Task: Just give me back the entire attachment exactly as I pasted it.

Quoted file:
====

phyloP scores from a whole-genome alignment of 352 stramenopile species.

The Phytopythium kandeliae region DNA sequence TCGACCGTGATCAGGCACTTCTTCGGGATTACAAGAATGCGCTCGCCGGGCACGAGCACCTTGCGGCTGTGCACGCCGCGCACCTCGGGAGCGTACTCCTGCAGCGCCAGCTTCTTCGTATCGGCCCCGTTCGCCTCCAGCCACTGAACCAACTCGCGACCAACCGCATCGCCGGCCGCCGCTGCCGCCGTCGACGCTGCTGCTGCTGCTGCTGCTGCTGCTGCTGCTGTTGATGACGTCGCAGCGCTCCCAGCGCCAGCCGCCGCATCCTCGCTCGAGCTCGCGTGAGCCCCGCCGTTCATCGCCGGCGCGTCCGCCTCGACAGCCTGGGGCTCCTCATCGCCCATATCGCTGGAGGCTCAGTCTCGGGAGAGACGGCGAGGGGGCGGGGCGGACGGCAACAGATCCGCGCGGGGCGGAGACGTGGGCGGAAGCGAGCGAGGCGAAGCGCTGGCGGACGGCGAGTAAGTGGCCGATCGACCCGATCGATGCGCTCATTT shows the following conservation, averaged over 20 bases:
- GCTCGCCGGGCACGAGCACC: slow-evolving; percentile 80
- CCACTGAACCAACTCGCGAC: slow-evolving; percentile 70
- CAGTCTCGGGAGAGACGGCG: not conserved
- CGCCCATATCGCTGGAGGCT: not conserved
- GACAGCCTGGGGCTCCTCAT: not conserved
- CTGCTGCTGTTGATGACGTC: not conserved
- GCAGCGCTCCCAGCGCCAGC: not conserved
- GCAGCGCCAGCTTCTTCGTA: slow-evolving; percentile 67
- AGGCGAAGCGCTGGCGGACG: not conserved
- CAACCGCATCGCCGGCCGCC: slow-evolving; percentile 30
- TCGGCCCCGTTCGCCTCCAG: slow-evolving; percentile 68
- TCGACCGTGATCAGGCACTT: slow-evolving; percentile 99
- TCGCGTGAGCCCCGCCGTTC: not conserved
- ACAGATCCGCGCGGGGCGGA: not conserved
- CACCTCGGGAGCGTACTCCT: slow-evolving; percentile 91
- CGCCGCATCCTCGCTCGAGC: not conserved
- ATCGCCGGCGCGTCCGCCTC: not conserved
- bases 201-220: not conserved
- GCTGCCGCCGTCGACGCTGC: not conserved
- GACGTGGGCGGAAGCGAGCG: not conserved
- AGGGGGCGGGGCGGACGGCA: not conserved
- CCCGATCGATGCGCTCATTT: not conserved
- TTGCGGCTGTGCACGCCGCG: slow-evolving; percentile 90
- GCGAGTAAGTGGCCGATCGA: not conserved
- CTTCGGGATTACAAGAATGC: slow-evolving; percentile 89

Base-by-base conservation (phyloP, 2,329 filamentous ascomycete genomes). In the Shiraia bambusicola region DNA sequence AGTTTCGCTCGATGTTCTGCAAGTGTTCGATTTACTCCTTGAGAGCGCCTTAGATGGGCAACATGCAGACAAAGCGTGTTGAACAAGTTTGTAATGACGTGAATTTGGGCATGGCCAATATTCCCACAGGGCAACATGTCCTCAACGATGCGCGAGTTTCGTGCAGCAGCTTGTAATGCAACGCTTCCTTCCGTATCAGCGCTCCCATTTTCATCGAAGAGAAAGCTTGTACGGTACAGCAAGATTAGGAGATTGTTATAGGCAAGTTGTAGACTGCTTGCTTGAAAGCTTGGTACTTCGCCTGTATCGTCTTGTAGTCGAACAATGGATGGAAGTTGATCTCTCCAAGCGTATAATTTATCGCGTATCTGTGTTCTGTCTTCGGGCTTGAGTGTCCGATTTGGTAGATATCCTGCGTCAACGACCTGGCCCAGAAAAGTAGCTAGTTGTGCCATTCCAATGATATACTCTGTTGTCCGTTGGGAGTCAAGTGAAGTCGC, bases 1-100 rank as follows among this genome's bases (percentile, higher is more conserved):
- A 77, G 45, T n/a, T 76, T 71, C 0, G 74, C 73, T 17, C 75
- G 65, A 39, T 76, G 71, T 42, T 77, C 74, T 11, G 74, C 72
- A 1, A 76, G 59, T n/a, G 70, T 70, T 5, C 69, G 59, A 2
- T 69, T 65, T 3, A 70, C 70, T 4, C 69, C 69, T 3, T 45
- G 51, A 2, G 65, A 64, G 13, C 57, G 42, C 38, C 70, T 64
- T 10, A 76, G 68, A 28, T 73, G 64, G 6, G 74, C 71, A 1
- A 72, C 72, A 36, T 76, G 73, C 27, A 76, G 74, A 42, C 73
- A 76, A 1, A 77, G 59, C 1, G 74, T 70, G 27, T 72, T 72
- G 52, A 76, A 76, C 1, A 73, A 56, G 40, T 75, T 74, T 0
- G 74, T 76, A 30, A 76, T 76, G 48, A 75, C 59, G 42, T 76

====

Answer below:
phyloP scores from a whole-genome alignment of 352 stramenopile species.

The Phytopythium kandeliae region DNA sequence TCGACCGTGATCAGGCACTTCTTCGGGATTACAAGAATGCGCTCGCCGGGCACGAGCACCTTGCGGCTGTGCACGCCGCGCACCTCGGGAGCGTACTCCTGCAGCGCCAGCTTCTTCGTATCGGCCCCGTTCGCCTCCAGCCACTGAACCAACTCGCGACCAACCGCATCGCCGGCCGCCGCTGCCGCCGTCGACGCTGCTGCTGCTGCTGCTGCTGCTGCTGCTGCTGTTGATGACGTCGCAGCGCTCCCAGCGCCAGCCGCCGCATCCTCGCTCGAGCTCGCGTGAGCCCCGCCGTTCATCGCCGGCGCGTCCGCCTCGACAGCCTGGGGCTCCTCATCGCCCATATCGCTGGAGGCTCAGTCTCGGGAGAGACGGCGAGGGGGCGGGGCGGACGGCAACAGATCCGCGCGGGGCGGAGACGTGGGCGGAAGCGAGCGAGGCGAAGCGCTGGCGGACGGCGAGTAAGTGGCCGATCGACCCGATCGATGCGCTCATTT shows the following conservation, averaged over 20 bases:
- GCTCGCCGGGCACGAGCACC: slow-evolving; percentile 80
- CCACTGAACCAACTCGCGAC: slow-evolving; percentile 70
- CAGTCTCGGGAGAGACGGCG: not conserved
- CGCCCATATCGCTGGAGGCT: not conserved
- GACAGCCTGGGGCTCCTCAT: not conserved
- CTGCTGCTGTTGATGACGTC: not conserved
- GCAGCGCTCCCAGCGCCAGC: not conserved
- GCAGCGCCAGCTTCTTCGTA: slow-evolving; percentile 67
- AGGCGAAGCGCTGGCGGACG: not conserved
- CAACCGCATCGCCGGCCGCC: slow-evolving; percentile 30
- TCGGCCCCGTTCGCCTCCAG: slow-evolving; percentile 68
- TCGACCGTGATCAGGCACTT: slow-evolving; percentile 99
- TCGCGTGAGCCCCGCCGTTC: not conserved
- ACAGATCCGCGCGGGGCGGA: not conserved
- CACCTCGGGAGCGTACTCCT: slow-evolving; percentile 91
- CGCCGCATCCTCGCTCGAGC: not conserved
- ATCGCCGGCGCGTCCGCCTC: not conserved
- bases 201-220: not conserved
- GCTGCCGCCGTCGACGCTGC: not conserved
- GACGTGGGCGGAAGCGAGCG: not conserved
- AGGGGGCGGGGCGGACGGCA: not conserved
- CCCGATCGATGCGCTCATTT: not conserved
- TTGCGGCTGTGCACGCCGCG: slow-evolving; percentile 90
- GCGAGTAAGTGGCCGATCGA: not conserved
- CTTCGGGATTACAAGAATGC: slow-evolving; percentile 89

Base-by-base conservation (phyloP, 2,329 filamentous ascomycete genomes). In the Shiraia bambusicola region DNA sequence AGTTTCGCTCGATGTTCTGCAAGTGTTCGATTTACTCCTTGAGAGCGCCTTAGATGGGCAACATGCAGACAAAGCGTGTTGAACAAGTTTGTAATGACGTGAATTTGGGCATGGCCAATATTCCCACAGGGCAACATGTCCTCAACGATGCGCGAGTTTCGTGCAGCAGCTTGTAATGCAACGCTTCCTTCCGTATCAGCGCTCCCATTTTCATCGAAGAGAAAGCTTGTACGGTACAGCAAGATTAGGAGATTGTTATAGGCAAGTTGTAGACTGCTTGCTTGAAAGCTTGGTACTTCGCCTGTATCGTCTTGTAGTCGAACAATGGATGGAAGTTGATCTCTCCAAGCGTATAATTTATCGCGTATCTGTGTTCTGTCTTCGGGCTTGAGTGTCCGATTTGGTAGATATCCTGCGTCAACGACCTGGCCCAGAAAAGTAGCTAGTTGTGCCATTCCAATGATATACTCTGTTGTCCGTTGGGAGTCAAGTGAAGTCGC, bases 1-100 rank as follows among this genome's bases (percentile, higher is more conserved):
- A 77, G 45, T n/a, T 76, T 71, C 0, G 74, C 73, T 17, C 75
- G 65, A 39, T 76, G 71, T 42, T 77, C 74, T 11, G 74, C 72
- A 1, A 76, G 59, T n/a, G 70, T 70, T 5, C 69, G 59, A 2
- T 69, T 65, T 3, A 70, C 70, T 4, C 69, C 69, T 3, T 45
- G 51, A 2, G 65, A 64, G 13, C 57, G 42, C 38, C 70, T 64
- T 10, A 76, G 68, A 28, T 73, G 64, G 6, G 74, C 71, A 1
- A 72, C 72, A 36, T 76, G 73, C 27, A 76, G 74, A 42, C 73
- A 76, A 1, A 77, G 59, C 1, G 74, T 70, G 27, T 72, T 72
- G 52, A 76, A 76, C 1, A 73, A 56, G 40, T 75, T 74, T 0
- G 74, T 76, A 30, A 76, T 76, G 48, A 75, C 59, G 42, T 76